On June 17, 1885, the dismantled Statue of Liberty arrived in New York Harbor. It had been shipped across the Atlantic Ocean in 350 individual pieces packed in more than 200 cases as a gift of friendship from the people of France to the people of America. 

The copper and iron statue was reassembled and dedicated the following year in a ceremony presided over by U.S. President Grover Cleveland. 

The lady holding aloft the flaming torch became known around the world as an enduring symbol of freedom and democracy.

Intended to commemorate the American Revolution and a century of friendship between the U.S. and France, the statue was designed by French sculptor Frederic-Auguste Bartholdi (who modeled it after his own mother), with assistance from engineer Gustave Eiffel, who later developed the iconic tower in Paris bearing his name.

The statue was initially scheduled to be finished by 1876, the 100th anniversary of America’s Declaration of Independence; however, fundraising efforts, which included auctions, a lottery and boxing matches, took longer than anticipated, both in Europe and the U.S., where the statue’s pedestal was to be financed and constructed.

The statue alone cost the French an estimated $250,000 (more than $5.5 million in today’s money).

Let your students calculate how long ago the statue arrived in the U.S. (2015 - 1885  = 130 years)

The Mint Act of 1792, which created the United States Mint, specified that certain design features appear on legal tender coins, including the quarter. One side of the coin had to include the year in which it was minted, an image that symbolized liberty and the inscription LIBERTY. The reverse (tails) of the quarter featured an eagle and the inscription UNITED STATES OF AMERICA. In 1932, the 200th anniversary of Washington's birthday, a profile of President George Washington's head replaced Lady Liberty.
Statue of Liberty Coin: United States Mint image

The Statue of Liberty coin was first struck on October 18, 1985 with production continuing through 1986.

The Statue of Liberty gold coin was authorized in commemoration of the centennial of the Statue of Liberty.

The design of the coin features the Statue of Liberty and Ellis Island.

 The coin is inscribed: Ellis Island Gateway to America, Liberty, In God We Trust, and 1986. 

The reverse of the Statue of Liberty coin (shown below) features a design of Liberty's torch and inscriptions.

The coin is inscribed: United States of America, Give Me Your Tired, Your Poor, Your Huddled Masses Learning to Breathe Free, E Pluribus Unum, and One Dollar.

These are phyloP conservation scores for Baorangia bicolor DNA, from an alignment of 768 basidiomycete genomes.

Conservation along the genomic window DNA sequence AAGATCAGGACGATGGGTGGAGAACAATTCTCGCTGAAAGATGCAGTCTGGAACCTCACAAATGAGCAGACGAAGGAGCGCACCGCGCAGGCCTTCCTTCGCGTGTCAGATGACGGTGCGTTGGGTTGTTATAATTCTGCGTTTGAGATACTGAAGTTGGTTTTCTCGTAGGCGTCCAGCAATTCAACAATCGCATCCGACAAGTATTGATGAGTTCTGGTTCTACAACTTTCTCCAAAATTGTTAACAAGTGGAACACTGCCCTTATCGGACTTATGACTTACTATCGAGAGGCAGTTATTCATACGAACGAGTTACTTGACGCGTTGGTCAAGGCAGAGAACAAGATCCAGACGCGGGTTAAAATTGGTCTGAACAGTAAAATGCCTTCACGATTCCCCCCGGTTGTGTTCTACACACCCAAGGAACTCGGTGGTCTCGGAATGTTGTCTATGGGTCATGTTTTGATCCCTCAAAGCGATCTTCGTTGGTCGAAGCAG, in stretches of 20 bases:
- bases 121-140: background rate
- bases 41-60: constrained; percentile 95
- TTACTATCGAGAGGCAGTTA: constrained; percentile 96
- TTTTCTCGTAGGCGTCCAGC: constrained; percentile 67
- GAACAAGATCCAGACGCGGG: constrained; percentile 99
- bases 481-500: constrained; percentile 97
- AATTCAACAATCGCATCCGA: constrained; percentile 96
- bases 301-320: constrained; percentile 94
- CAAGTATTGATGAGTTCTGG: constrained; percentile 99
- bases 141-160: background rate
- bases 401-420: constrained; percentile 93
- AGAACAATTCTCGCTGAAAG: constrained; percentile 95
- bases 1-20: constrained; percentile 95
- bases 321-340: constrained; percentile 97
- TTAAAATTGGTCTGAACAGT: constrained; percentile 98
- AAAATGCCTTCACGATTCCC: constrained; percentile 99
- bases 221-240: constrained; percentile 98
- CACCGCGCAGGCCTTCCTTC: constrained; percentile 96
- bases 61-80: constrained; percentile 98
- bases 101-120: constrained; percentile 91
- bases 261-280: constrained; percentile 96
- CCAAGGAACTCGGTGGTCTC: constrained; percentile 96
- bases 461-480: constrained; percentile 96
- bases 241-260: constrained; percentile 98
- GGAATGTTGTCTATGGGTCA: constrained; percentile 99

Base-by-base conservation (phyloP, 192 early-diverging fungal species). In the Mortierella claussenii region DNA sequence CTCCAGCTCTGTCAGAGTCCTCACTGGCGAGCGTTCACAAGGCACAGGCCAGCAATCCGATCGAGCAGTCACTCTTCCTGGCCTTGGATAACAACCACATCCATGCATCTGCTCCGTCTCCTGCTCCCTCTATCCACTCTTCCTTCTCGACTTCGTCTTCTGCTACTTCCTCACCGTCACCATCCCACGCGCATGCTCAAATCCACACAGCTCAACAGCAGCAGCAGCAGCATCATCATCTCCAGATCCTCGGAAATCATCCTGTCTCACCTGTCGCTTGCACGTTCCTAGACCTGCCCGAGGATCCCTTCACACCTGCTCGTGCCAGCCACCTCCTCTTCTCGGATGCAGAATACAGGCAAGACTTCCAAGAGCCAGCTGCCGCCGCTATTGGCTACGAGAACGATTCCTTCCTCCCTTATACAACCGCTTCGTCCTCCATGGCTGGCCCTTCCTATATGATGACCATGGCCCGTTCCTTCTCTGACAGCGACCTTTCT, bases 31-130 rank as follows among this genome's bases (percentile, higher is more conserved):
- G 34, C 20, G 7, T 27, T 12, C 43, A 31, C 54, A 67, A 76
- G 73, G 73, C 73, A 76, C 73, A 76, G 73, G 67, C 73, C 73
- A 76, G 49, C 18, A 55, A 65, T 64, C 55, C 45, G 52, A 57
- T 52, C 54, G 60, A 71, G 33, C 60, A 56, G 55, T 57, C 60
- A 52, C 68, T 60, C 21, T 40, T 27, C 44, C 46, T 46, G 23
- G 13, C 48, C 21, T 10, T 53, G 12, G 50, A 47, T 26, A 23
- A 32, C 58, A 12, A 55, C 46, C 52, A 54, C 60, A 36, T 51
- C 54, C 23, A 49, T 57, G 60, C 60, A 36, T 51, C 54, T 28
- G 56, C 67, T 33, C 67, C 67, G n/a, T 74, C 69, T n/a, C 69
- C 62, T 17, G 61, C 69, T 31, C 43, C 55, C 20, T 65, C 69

Liberty Coin Reverse: United States Mint image
In Excel Math, students get lots of practice counting coins and calculating money amounts. 
New to Excel Math?
Visit our website at for samples.

For 40 years, Excel Math has been building student confidence and success with math. Have an Excel Math story to share? Send us your story using the Comments box below. We love hearing from parents, teachers and students around the country!

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Monday, June 15, 2015

Easy Options for Summer Math Improvement

Use Excel Math Summer lessons for students who . . .
  • Need to make up work and/or review math concepts from the previous year
  • May need extra practice to be ready for a fall math class—a few hours per week with Excel Math over the summer might be the answer
  • Want to bridge the math achievement gap over the summer and prepare for entering the next grade level in the fall
Common Core Summer Teacher Edition
Choose your Excel Math Teacher Edition with answer keys:
Common Core Edition 
Texas (TEKS aligned—STAAR ready)
Standard (Non Common Core)
Then order the Summer Individual Student Set for that grade level.

Excel Math Summer School is affordable — just $8.00 per student plus $15.00 for the Teacher Edition with answer keys, stretches (brain teasers), hands-on activities, teaching tips and printable resources for 30 lessons plus tests.

Order the grade level your student will be entering in the fall (Grade 1 Summer prepares students to enter Grade 1).

Excel Math full year edition costs only $1.00/month per student

If you plan to continue using Excel Math in the fall, order the Full Year Individual Student Set for your student (instead of summer school) and the Full Year Teacher Edition for the Answer Key. Have your child begin the lessons over the summer (completing up to 30 lessons) and then continue through the rest of the lessons and tests during the school year.